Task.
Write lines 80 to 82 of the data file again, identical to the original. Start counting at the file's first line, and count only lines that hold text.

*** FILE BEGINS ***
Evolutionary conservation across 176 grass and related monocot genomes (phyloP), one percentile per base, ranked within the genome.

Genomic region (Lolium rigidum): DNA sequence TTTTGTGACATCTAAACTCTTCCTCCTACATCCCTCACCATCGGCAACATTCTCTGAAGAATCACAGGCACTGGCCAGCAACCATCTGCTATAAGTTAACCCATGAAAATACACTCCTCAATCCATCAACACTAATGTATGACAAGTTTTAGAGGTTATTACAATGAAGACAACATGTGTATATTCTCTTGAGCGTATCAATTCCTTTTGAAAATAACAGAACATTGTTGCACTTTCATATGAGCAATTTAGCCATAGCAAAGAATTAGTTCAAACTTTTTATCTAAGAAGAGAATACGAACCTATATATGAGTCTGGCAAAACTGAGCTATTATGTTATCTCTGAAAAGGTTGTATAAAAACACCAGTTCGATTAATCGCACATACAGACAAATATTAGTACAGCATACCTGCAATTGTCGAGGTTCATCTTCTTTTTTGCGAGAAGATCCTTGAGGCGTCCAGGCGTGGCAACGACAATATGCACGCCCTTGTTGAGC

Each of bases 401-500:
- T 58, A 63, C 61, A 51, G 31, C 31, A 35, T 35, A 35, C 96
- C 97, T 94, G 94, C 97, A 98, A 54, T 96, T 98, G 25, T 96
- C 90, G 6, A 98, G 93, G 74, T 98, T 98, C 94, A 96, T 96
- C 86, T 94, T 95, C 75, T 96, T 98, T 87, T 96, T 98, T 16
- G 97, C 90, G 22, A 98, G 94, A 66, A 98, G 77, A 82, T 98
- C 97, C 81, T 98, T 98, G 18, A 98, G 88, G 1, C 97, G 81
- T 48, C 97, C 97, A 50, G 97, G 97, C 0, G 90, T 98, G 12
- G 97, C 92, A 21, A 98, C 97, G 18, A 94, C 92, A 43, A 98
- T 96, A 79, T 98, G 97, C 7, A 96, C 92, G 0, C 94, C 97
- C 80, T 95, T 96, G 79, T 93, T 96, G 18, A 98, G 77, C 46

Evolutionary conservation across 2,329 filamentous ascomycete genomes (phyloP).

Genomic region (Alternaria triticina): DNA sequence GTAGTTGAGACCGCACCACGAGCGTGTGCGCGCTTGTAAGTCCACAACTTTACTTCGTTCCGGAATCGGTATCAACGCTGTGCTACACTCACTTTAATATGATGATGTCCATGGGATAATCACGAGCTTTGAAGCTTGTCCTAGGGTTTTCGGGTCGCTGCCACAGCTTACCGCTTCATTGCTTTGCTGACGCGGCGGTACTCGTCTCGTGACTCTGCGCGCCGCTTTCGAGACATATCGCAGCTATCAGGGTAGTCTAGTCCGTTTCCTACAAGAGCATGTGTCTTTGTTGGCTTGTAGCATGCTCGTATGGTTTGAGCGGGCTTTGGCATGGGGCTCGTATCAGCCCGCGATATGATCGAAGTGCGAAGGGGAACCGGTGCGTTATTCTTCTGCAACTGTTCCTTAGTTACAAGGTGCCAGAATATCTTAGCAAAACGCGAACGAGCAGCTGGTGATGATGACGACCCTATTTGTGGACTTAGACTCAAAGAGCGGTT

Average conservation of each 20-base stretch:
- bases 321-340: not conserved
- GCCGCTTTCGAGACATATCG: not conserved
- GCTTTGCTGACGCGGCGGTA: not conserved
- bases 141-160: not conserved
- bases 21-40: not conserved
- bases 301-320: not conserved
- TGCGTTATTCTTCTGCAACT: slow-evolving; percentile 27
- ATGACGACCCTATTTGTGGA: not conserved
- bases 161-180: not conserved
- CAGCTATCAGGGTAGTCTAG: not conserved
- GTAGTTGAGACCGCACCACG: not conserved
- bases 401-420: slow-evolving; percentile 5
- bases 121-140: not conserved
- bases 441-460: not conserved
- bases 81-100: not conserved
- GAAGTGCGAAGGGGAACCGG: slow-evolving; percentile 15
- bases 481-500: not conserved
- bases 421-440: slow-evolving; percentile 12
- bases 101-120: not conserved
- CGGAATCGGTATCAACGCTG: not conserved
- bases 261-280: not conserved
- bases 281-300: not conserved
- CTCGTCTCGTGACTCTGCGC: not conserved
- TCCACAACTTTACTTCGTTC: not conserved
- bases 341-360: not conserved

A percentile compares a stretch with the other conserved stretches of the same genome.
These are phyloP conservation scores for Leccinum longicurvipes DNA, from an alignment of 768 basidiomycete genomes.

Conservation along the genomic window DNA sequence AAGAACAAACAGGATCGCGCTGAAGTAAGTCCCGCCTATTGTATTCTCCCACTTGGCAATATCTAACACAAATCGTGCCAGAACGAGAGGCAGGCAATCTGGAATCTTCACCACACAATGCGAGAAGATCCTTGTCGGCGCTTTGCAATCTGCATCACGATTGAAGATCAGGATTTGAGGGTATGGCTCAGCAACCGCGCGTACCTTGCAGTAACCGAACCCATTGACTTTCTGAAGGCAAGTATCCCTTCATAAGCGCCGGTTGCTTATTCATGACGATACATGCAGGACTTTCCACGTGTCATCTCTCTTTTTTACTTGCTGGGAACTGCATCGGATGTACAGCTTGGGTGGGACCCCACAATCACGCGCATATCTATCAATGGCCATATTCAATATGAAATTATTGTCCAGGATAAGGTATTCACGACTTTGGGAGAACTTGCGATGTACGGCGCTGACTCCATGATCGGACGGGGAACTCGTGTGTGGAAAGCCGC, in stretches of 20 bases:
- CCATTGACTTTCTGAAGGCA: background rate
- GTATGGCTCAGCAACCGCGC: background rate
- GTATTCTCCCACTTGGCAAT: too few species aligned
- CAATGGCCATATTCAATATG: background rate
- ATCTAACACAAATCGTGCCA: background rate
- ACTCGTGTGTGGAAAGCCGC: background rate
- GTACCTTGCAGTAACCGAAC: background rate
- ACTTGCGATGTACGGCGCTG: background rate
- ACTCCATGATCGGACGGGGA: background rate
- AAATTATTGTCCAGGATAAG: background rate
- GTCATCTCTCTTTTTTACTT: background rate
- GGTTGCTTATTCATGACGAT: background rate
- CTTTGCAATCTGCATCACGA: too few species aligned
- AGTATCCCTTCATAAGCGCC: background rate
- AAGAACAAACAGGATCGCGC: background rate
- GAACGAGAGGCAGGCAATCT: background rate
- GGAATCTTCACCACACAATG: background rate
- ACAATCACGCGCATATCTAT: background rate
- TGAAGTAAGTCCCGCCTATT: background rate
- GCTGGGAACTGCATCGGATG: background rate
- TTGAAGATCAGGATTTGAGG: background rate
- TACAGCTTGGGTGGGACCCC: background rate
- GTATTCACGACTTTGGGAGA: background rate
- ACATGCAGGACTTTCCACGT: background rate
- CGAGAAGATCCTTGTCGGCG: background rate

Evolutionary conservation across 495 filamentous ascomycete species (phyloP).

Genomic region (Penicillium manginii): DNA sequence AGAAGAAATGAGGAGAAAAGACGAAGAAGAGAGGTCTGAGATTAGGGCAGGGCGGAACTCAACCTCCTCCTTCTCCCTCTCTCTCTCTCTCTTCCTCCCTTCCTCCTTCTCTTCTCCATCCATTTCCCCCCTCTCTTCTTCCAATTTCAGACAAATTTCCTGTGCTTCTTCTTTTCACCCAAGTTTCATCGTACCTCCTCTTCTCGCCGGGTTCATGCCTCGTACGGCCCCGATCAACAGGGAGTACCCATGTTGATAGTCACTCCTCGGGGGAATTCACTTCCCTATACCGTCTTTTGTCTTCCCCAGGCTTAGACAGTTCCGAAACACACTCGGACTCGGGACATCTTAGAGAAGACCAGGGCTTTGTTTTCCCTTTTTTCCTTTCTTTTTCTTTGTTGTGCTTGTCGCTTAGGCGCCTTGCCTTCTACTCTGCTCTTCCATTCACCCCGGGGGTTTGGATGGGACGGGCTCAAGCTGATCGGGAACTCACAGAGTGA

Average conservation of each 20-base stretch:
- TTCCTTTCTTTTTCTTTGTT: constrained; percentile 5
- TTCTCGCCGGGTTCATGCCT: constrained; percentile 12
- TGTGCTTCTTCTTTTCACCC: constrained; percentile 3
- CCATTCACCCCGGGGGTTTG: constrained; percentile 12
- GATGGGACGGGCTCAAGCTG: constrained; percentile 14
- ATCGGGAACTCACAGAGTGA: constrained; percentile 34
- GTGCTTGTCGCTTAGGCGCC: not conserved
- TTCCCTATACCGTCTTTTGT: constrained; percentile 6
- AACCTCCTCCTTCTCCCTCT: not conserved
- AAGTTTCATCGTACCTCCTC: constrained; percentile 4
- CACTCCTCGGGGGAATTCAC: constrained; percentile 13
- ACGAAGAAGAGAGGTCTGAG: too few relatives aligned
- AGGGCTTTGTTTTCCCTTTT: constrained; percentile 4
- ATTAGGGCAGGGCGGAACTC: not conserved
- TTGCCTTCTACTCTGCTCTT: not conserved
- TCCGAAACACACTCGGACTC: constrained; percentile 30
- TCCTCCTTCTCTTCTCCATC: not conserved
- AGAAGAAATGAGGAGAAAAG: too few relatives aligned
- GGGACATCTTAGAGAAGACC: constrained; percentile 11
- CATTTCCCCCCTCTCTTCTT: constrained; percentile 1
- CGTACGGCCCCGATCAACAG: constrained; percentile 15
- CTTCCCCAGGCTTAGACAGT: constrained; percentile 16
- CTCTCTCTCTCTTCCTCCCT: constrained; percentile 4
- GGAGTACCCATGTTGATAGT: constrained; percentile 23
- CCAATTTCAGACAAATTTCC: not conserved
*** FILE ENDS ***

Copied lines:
- TTCCCTATACCGTCTTTTGT: constrained; percentile 6
- AACCTCCTCCTTCTCCCTCT: not conserved
- AAGTTTCATCGTACCTCCTC: constrained; percentile 4